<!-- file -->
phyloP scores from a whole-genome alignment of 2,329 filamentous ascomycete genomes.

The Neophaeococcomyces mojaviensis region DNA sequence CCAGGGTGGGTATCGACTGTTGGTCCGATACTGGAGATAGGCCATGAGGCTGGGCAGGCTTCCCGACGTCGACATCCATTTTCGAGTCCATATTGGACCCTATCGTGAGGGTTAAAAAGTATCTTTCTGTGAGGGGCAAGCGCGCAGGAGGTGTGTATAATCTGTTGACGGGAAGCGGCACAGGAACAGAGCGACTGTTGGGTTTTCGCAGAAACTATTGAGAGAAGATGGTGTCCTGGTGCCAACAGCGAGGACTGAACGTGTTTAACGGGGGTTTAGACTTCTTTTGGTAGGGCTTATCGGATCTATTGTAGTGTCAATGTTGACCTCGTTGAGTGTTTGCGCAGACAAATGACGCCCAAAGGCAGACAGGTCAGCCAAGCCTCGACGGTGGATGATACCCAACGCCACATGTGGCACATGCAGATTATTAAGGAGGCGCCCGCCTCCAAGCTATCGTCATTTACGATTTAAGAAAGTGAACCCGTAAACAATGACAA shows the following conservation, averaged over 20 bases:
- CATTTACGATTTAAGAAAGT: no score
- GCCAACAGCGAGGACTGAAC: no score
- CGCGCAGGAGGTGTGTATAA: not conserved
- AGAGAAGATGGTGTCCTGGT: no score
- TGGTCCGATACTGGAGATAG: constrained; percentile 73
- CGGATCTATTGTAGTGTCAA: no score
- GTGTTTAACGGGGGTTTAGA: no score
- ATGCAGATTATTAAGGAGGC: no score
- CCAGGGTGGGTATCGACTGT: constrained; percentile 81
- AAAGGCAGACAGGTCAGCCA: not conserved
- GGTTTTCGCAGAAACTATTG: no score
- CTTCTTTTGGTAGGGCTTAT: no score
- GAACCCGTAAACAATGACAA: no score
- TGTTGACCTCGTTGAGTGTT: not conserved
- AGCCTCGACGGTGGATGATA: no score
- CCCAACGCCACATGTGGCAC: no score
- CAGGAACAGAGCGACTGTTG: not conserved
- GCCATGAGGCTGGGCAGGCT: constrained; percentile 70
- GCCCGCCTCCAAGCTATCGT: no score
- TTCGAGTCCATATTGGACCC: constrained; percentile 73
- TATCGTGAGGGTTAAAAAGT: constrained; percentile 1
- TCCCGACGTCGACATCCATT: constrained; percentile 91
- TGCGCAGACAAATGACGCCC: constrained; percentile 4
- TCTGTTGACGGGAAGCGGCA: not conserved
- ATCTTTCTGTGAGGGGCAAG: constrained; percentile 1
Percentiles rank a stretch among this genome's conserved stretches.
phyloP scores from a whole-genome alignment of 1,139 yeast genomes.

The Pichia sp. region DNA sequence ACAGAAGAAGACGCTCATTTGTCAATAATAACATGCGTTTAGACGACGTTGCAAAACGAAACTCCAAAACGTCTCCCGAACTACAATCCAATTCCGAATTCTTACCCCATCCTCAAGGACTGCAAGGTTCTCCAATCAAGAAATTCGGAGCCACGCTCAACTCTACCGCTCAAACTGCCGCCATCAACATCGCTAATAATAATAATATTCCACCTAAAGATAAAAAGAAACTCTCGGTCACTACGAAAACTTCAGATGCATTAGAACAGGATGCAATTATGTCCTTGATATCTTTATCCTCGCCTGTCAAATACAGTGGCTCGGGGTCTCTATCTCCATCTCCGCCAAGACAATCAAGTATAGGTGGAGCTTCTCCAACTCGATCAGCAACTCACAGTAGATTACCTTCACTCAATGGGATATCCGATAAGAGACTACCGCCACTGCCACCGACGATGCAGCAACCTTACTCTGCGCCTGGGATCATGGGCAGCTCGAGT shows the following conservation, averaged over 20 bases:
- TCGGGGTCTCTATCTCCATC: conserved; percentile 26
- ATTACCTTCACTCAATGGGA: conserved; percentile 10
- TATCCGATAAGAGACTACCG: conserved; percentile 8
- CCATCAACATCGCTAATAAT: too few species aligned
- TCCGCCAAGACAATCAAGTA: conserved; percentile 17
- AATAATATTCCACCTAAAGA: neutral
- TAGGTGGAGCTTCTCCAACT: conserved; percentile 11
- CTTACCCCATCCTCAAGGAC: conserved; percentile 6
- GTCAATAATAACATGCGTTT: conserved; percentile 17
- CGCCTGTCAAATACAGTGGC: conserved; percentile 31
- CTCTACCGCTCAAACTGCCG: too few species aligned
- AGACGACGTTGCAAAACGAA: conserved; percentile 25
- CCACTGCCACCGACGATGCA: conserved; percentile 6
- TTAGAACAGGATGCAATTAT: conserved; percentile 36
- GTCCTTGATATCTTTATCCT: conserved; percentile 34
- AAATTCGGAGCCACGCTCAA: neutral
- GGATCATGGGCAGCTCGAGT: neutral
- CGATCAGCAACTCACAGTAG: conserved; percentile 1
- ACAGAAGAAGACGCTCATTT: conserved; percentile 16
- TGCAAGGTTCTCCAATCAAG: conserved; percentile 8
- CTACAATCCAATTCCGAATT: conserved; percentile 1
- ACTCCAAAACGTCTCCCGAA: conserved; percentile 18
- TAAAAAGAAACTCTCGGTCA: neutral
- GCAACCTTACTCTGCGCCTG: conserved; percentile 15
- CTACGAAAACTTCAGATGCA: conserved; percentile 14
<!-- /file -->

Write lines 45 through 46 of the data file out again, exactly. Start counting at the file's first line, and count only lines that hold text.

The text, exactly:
- GTCCTTGATATCTTTATCCT: conserved; percentile 34
- AAATTCGGAGCCACGCTCAA: neutral